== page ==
This section will guide you through your interim stay hearing for both regular interim stay applications and without notice interim stay applications.
At your interim stay hearing, you will have to explain to a judge why it is fair for your eviction to be put on hold for a period of time.
To convince a judge to put your eviction on hold you will usually have to make these 3 points:
- Your judicial review raises a real problem with the Residential Tenancy Branch (RTB) decision that led to the order of possession. The Getting Started on a Judicial Review page of this site explains what kinds of problems with a RTB decision may be valid grounds for a judicial review. If there is no real problem with the RTB decision, then it is unlikely that you will get an interim stay.
- You will suffer some type of “irreparable harm” if the eviction goes ahead right away. This means harm that cannot be adequately compensated by money. Irreparable harm is more likely to occur if the eviction will force you to leave your home and you don’t have anywhere else to go right away. A judge may also be more likely to find irreparable harm if children or other vulnerable people are living at your rental unit, or if you are particularly vulnerable for some reason.
- The “balance of convenience” favours granting a stay. This means that, taking into account all sides of the situation, it is fairer to grant the stay than not to do so. Some points to consider:
- The balance of convenience is more likely to favour an interim stay if it will not inconvenience your landlord too much. For example, it is helpful if the landlord has not yet rented your place to a new tenant, and if you are willing and able to keep paying rent while the interim stay is in effect. If you are being evicted for non-payment of rent, then it is helpful if you can pay any arrears owing and then keep paying rent during the interim stay.
- The balance of convenience is also more likely to favour an interim stay if you can show that an immediate eviction will cause serious harm to you or others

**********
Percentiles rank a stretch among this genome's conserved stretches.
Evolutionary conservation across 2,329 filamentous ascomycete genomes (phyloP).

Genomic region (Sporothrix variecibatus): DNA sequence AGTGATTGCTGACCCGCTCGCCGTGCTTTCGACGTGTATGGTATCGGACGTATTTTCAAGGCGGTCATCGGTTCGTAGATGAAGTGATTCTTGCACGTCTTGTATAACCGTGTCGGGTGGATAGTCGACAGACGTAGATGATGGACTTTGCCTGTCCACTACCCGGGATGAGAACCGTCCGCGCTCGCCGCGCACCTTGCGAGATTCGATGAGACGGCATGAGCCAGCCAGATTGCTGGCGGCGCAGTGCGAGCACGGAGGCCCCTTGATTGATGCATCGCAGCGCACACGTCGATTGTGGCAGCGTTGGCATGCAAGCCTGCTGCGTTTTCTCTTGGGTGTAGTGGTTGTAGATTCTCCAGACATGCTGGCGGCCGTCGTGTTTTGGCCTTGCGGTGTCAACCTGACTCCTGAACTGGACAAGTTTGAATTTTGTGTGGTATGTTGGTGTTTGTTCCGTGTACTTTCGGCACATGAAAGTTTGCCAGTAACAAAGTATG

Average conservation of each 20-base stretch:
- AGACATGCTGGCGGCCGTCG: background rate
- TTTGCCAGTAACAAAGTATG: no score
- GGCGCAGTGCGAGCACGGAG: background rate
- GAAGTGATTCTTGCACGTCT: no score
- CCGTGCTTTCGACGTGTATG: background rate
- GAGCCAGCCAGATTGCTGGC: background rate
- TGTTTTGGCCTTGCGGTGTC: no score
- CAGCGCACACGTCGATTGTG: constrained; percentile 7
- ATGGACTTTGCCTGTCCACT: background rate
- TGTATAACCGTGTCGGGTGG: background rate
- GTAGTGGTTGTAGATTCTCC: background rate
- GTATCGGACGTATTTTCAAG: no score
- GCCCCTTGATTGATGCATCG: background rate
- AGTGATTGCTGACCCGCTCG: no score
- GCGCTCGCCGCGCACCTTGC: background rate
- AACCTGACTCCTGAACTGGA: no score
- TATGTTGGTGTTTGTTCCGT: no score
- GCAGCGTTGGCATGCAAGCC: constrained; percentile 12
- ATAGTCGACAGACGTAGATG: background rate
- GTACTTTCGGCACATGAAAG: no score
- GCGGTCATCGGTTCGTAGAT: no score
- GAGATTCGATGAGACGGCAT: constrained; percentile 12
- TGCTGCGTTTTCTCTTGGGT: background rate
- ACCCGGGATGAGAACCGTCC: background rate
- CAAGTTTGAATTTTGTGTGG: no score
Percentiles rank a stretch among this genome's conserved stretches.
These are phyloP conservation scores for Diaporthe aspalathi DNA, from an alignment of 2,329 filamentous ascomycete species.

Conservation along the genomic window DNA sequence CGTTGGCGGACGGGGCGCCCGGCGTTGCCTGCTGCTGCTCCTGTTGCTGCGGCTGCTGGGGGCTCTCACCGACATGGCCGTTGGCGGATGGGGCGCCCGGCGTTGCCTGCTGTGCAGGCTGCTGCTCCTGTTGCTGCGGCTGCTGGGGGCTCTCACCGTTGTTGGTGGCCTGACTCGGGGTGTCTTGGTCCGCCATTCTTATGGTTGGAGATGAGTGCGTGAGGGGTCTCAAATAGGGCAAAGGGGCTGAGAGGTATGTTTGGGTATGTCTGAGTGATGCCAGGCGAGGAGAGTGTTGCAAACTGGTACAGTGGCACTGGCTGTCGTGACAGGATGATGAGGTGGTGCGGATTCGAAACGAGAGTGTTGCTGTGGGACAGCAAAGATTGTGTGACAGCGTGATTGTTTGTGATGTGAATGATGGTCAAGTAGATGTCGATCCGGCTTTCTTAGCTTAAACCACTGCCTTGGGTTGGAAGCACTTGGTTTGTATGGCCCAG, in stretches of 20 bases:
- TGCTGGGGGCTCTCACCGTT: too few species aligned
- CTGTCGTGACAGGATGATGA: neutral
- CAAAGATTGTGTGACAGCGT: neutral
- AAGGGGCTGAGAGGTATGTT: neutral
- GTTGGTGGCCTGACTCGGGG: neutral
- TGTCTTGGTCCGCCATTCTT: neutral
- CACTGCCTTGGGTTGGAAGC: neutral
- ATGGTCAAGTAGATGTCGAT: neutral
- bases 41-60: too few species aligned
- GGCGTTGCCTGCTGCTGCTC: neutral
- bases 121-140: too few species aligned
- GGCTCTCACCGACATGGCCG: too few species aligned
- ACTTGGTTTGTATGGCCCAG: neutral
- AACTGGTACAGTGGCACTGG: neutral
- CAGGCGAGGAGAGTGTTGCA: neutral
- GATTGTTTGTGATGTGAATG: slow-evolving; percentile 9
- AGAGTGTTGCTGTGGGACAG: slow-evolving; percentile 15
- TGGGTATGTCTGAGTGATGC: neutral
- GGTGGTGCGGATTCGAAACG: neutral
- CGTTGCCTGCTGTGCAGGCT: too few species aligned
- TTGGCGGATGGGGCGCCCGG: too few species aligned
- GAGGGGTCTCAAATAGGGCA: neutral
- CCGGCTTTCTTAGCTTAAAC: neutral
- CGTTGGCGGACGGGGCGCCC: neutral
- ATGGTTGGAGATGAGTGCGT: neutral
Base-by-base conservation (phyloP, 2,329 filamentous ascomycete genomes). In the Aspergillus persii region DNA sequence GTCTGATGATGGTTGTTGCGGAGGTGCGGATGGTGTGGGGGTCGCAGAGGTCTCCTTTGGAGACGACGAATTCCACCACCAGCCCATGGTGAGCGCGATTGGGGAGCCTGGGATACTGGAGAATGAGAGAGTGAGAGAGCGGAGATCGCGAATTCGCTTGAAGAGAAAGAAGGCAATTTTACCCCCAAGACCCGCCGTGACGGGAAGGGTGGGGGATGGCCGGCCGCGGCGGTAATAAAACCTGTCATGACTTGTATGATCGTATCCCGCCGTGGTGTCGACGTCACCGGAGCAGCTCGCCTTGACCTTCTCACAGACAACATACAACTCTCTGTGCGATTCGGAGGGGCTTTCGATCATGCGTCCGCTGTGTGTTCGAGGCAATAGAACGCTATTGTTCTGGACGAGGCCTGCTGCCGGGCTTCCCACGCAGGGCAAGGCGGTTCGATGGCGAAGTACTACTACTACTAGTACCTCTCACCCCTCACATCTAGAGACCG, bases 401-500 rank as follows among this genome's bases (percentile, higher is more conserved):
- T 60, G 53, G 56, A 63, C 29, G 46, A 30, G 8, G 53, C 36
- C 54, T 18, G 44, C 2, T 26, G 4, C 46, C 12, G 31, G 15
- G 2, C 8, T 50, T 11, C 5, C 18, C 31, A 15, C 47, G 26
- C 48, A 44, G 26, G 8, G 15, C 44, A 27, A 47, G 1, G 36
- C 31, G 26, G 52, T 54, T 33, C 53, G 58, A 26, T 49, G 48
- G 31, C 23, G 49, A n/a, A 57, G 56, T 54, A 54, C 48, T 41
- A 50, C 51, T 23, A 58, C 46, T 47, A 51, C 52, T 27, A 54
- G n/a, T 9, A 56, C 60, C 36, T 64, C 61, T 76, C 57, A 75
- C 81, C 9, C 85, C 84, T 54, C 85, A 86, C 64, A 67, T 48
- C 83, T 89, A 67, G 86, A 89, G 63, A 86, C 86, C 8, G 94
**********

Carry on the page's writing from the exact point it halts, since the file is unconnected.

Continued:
- It is very helpful if you can ask the judge for an interim stay with a specific end date in mind (for example, asking for a two month interim stay). A judge may be less willing to give you a stay if you are just asking to have the eviction put off generally with no end date in sight.
Before you go to court for your interim stay application, think carefully about how each of these points applies in your case. Get ready to tell the judge why, with these points in mind, you should get an interim stay.
If you are making a without notice interim stay application
If you are applying for a without notice interim stay, you should also think about how to convince the judge it is fair to give you an interim stay without notice to your landlord. Here are some things to consider:
- Did you receive the order of possession very recently? (If you have had it for a while and have delayed in applying for an interim stay, the judge might be less willing to grant you the interim stay.)
- Is the eviction coming up so soon that you truly don’t have time to notify your landlord? (If the eviction is more than a few days away, the judge will probably not give you a without notice interim stay, and will instead ask you to serve the court documents on the other parties and then come back another day to ask for the interim stay.)